"The railroads have expended, and are expending, large amounts of money in preparing for wood preservation and in furthering the science of wood preservation, and, rather than discourage their efforts, it would seem much better to devise a means of cheapening creosote oil, so that it could become available to people of moderate means. At the present price of creosote oil delivered at the treating plant, the creosote oil alone adds approximately $9.50 to the cost of each 1,000 feet of lumber. This is sometimes prohibitive to the small consumer, and for that reason creosoted lumber has been popular only with Government departments, corporations, and wealthy individuals. Even at the present price it is often a close question as to whether creosoted lumber is economical after adding the cost of freight, oil, treatment cost, and profit to the cost of the lumber, and any increase in the cost will simply throw customers into the market for untreated material, which brings us back again to preservation.

"The timber-treating business is in its infancy. It is decidedly on the increase now, and the factor which retards its growth even now is the fact that no man can afford to build a plant until he knows where the creosote oil is to come from. The buyers can take all that is produced, both abroad and in the United States, and there is no such thing as overproduction. It would seem to be folly to check a growing industry by a revenue tariff, pay back part of the revenue, and deplete the forests years before they should be depleted.".

We might state further that we have millions of loblolly and short-leaf pine which, aiter being creosoted, is used very extensively and satisfactorily for crossties, and in large dimensions is used in all kinds of construction, none of which would be conşidered without first being creosoted, owing to the inferior grade of the wood. It can be readily seen that the use of these inferior woods, creosoted, can conserve the long leaf and better species of wood for other purposes, and the long life which the creosoting adds to the inferior woods conserves a large interest of our forest to posterity.

Creosote oil is a by-product obtained from a distillation of coal tar; coal tar is secured from retort coke ovens, and from the fact that it is a by-product it is very difficult, if not absolutely impracticable, to perceptibly increase the production of it.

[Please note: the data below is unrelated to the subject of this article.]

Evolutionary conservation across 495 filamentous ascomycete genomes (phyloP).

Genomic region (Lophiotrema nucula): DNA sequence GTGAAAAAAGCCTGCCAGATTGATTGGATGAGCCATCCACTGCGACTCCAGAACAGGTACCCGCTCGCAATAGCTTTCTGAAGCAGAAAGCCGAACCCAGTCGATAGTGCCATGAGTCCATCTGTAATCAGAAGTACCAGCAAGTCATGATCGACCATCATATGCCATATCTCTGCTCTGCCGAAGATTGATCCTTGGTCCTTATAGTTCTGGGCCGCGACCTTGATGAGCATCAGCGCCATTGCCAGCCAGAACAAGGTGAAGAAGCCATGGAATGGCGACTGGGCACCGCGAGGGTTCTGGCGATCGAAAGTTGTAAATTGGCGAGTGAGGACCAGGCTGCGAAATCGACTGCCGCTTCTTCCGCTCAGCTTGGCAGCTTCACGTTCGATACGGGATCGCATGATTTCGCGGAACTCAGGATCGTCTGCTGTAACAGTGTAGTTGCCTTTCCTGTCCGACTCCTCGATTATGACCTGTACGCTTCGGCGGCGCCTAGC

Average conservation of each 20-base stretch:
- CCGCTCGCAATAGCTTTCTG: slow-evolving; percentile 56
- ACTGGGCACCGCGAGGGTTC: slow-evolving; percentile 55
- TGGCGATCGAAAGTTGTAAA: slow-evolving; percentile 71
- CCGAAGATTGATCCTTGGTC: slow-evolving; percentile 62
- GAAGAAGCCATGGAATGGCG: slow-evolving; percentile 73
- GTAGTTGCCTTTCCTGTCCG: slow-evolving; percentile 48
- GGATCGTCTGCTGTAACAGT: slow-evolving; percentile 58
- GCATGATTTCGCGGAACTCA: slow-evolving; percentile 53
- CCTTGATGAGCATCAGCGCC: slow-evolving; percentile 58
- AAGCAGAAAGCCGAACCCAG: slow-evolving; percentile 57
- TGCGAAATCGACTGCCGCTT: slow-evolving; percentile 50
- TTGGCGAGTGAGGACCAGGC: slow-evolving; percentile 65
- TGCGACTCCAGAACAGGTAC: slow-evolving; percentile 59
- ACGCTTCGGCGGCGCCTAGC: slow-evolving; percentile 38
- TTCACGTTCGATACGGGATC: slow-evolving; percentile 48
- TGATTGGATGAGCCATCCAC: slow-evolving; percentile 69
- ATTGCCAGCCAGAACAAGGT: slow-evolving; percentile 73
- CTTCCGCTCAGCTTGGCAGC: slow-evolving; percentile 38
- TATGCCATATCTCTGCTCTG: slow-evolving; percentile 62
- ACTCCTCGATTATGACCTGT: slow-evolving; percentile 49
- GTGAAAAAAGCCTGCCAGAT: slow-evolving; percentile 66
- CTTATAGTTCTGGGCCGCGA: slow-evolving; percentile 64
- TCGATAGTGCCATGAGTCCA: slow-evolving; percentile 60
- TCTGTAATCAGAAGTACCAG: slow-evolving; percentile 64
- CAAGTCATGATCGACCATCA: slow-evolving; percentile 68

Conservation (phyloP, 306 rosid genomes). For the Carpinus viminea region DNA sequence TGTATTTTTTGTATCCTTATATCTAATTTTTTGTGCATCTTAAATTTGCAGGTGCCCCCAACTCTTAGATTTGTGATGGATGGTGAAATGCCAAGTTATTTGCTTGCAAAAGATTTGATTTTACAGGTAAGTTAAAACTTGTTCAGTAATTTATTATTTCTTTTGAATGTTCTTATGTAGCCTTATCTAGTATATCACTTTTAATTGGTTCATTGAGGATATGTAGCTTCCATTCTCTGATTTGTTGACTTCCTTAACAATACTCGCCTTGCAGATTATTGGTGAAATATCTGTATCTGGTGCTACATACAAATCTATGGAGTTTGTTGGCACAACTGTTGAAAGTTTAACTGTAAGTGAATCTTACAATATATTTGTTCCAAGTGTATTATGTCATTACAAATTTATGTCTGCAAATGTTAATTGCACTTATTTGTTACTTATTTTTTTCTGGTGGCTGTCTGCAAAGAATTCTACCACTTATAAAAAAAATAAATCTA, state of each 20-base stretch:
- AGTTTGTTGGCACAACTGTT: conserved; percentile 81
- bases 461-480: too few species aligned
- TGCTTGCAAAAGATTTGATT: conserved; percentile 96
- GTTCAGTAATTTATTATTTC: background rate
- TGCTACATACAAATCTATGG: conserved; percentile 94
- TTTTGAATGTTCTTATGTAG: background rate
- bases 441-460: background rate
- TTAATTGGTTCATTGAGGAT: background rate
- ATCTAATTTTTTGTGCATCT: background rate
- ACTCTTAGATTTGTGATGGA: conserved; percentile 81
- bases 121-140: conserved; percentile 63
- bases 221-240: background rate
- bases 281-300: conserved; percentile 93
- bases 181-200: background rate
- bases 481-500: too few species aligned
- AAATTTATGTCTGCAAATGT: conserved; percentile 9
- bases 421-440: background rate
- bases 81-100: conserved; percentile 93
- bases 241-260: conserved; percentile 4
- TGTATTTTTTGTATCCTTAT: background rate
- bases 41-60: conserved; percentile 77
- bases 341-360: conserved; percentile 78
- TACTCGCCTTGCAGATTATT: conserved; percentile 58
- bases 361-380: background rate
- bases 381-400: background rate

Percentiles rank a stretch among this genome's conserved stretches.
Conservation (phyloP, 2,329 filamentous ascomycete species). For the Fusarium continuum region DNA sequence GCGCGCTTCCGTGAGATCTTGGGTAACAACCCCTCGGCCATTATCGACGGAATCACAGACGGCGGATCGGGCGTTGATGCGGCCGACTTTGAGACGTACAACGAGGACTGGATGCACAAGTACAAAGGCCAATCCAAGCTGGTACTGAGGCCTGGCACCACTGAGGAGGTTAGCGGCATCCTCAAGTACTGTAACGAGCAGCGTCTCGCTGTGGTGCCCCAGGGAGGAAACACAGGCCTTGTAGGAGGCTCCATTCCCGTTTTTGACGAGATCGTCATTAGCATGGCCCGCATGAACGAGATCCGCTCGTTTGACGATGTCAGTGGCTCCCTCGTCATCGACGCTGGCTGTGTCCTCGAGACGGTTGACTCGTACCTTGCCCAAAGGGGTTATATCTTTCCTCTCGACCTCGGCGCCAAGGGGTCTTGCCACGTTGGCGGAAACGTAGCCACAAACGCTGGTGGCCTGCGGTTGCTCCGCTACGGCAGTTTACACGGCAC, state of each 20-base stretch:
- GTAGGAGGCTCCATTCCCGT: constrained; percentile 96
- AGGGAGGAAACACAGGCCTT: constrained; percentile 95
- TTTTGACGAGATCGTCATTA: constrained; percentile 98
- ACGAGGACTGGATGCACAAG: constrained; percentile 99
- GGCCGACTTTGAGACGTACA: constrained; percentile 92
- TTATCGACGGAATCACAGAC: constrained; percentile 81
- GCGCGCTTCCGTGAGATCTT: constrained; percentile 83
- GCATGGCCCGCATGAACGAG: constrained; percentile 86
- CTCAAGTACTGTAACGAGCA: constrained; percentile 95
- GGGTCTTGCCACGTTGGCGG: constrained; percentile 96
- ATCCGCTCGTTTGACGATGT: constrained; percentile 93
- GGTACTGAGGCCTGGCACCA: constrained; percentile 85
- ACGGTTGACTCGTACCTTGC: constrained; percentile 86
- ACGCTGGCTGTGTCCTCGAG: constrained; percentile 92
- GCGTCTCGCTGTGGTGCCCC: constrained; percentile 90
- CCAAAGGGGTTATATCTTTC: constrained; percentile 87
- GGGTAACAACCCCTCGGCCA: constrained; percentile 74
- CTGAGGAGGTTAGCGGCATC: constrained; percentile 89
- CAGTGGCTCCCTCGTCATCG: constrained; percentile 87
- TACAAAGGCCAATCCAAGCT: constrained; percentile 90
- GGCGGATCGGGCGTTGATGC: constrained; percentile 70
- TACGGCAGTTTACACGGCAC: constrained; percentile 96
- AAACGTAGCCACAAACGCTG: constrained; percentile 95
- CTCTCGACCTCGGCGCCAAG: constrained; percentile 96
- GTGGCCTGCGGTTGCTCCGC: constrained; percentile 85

During the year of 1911 there was used in this country approximately 75,000,000 gallons of creosote oil, while the domestic production was only a little more than 20,000,000 gallons, the remaining quantity being imported from England and Germany.

In view of the above, we submit that it is our opinion that even a tariff for revenue only would be a very severe blow to the wood-preserving industry, which is one of the greatest conservers of our timber resources.

In view of the above facts, we request that you use every effort to have creosote oil, or dead oil of coal tar, retained on the free list, if you can consistently do so.

With kindest personal regards, and wishing you a happy and prosperous New Year, we beg to remain, Yours, very truly,

A. E. Fant, General Manager.


WASHINGTON, D. C., January 10, 1913. Hon. Oscar W. UNDERWOOD,

Chairman Committee on Ways and Means, House of Representatives. Dear Sir: On behalf of the St. Helens Creosoting Co., of Portland, Oreg., we have the honor to suggest that the coal-tar product known commercially as “dead or creosote oil,” which is extensively used in this country solely as a wood and timber preservative, and which has never heretofore and is not now dutiable, be continued


on the free list in any scheme of tariff revision which your committee may recommend to the next Congress.